Planning a visit to Armenia? If so, then there are plenty of things to see and do in this ancient country. Its rich culture and exceptional natural wealth will certainly leave you impressed.
Is Armenia safe for traveling though? It’s a developing country, after all, and local authorities still have a lot to do before it achieves the safety level of western countries.
Well, read on to find out.
Is Armenia Safe for Visitors?
The short answer is yes, Armenia was safe for visitors as of late September 2019. In spite of not being a particularly developed country, Armenia is fairly safe.
With that being said, there are a few things to keep in mind in Armenia.
Before moving forward, we advise that you check with your local ministry of foreign affairs to see what input they have on the question. Namely, check out:
- The travel advisory of the U.S. DoD if you are American.
- The Canadian travel advisory if you are Canadian.
- The UK travel advisory if you are from the UK.
- The foreign ministry of whatever country you are in.
You may want to check the cited three resources though since they have in-depth information that will be useful no matter where you are from.
Also, we highly suggest that you read this crime & safety report by the U.S. Overseas Security Advisory Council (OSAC). It provides detailed information on crime and safety in Armenia as of 2019, and it’s the report that the U.S. DoD seems to take its information from.
I’ll be using info from these sources as well, but I’ll include only the points related to safety. There are many other things to learn in the travel advisories, so make sure to read them carefully if planning a visit to Armenia.
Crime in Armenia
Crime: The travel advisories say that the crime rate is relatively low in Armenia, and I will agree with that. Serious or violent crimes here are very rare, and the latest case that I can think of was maybe in 2015-16.
With that being said, smaller offenses like pickpocketing, mugging, and theft do occur in Armenia relatively often. I personally am not aware of mugging cases, but pickpocketing has been a little bit more frequent here lately. It’s happening mostly in crowded public transport, so if you stay away from it and travel by taxi or a rented car, you should be okay.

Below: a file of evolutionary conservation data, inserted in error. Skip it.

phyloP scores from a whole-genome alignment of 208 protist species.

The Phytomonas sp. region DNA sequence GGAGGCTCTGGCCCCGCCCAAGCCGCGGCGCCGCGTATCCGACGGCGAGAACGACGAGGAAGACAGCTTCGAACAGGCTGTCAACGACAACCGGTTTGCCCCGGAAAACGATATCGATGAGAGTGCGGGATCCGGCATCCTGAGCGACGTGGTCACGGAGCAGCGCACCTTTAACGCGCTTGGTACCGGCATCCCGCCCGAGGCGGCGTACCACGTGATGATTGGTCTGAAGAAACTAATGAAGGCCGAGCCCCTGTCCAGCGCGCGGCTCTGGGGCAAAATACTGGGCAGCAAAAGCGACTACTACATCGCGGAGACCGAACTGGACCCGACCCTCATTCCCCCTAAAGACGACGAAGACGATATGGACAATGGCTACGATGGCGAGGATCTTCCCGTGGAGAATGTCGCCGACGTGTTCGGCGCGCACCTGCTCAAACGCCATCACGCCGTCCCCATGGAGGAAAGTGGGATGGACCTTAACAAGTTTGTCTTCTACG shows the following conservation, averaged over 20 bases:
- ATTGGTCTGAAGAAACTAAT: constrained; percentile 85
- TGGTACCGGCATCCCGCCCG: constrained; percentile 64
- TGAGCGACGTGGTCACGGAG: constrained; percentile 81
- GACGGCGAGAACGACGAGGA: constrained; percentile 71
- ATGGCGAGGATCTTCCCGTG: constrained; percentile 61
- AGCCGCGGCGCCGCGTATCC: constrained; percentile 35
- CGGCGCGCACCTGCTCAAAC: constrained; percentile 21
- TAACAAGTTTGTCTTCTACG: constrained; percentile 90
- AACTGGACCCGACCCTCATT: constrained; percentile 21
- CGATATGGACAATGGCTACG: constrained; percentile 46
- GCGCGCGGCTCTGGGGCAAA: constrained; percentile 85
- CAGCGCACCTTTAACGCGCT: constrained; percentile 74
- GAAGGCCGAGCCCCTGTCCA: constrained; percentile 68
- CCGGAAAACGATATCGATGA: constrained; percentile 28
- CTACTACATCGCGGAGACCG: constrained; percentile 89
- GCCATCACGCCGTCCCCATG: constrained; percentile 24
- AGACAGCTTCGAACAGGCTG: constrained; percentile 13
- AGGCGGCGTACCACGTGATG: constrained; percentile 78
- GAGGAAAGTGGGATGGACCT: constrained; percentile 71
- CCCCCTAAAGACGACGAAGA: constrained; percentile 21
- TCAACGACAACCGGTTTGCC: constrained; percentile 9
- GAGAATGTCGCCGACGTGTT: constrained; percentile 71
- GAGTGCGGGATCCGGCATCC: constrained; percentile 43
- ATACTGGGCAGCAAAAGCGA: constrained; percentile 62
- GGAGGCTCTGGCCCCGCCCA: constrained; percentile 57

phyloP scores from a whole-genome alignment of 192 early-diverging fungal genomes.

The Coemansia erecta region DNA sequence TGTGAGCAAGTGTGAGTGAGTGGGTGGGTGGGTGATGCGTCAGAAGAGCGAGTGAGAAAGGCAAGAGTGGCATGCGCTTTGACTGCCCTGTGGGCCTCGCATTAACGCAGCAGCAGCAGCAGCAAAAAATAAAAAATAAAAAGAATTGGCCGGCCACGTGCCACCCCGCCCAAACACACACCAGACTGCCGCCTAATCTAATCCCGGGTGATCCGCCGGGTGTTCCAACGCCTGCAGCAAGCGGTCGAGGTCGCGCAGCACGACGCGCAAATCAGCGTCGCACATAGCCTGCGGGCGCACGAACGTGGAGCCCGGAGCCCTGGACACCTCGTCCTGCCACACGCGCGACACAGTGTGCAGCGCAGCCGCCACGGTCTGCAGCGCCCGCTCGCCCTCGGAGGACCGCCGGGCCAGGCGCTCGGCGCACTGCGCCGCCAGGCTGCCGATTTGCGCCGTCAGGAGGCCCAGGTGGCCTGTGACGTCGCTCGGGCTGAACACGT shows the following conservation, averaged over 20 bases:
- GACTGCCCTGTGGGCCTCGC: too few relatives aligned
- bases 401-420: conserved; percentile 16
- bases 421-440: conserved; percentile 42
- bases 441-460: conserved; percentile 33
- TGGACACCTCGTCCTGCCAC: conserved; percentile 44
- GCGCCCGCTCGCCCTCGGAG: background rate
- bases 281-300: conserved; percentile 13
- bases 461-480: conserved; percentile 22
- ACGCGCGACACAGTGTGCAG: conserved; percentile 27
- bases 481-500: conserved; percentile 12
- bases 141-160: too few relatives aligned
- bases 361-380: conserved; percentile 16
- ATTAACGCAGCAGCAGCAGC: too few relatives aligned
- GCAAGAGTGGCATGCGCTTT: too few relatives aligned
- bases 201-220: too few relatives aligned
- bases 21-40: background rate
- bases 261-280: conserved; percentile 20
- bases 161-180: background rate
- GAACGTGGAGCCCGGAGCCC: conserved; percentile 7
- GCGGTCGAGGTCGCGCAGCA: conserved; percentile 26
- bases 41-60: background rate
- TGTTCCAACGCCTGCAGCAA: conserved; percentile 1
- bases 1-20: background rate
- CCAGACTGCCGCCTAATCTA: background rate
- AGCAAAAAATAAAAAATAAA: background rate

According to the U.S. DoD travel advisory, a criminal group is operating in Armenia’s capital Yerevan, targeting foreigners and burglarizing their rented apartments while they are away. Due to this, you should not leave anything valuable in your hotel room or rented apartment when going out.
Aside from that, the U.S. travel advisory mentions reports of local taxi drivers sexually harassing single female travelers. U.S. citizen victims of sexual assault are advised to first contact the U.S. Embassy in Yerevan. Travelers from other countries should also contact their local embassies in an emergency.
Armenia also uses the number 911 to handle all kinds of emergency situations. According to the DoD travel advisory, operators do speak English at this phone number.
Local police: A few things should be mentioned about local police – if you are coming from the U.S., the UK, Canada, or another developed country, don’t expect the Armenian police to be as effective as at home. As the U.S. travel advisory says, the police “routinely show up” when called, but they generally don’t speak English.
Public demonstrations: As of late September 2019, public demonstrations in Armenia frequently happened due to tensions between the government and opposition. The demonstrations are mostly peaceful in nature, but you should stay away from any large political gatherings.
Bribes: Some customs officials seek bribes to perform basic duties. You may be at an increased risk as a foreign citizen.
Terrorism in Armenia
The U.S. DoD claims that there is moderate terrorism risk in Armenia, albeit there’s no recent history of terrorism in the country. With that said, as the OSAC report says, terrorist attacks cannot be ruled out, so you should always be vigilant.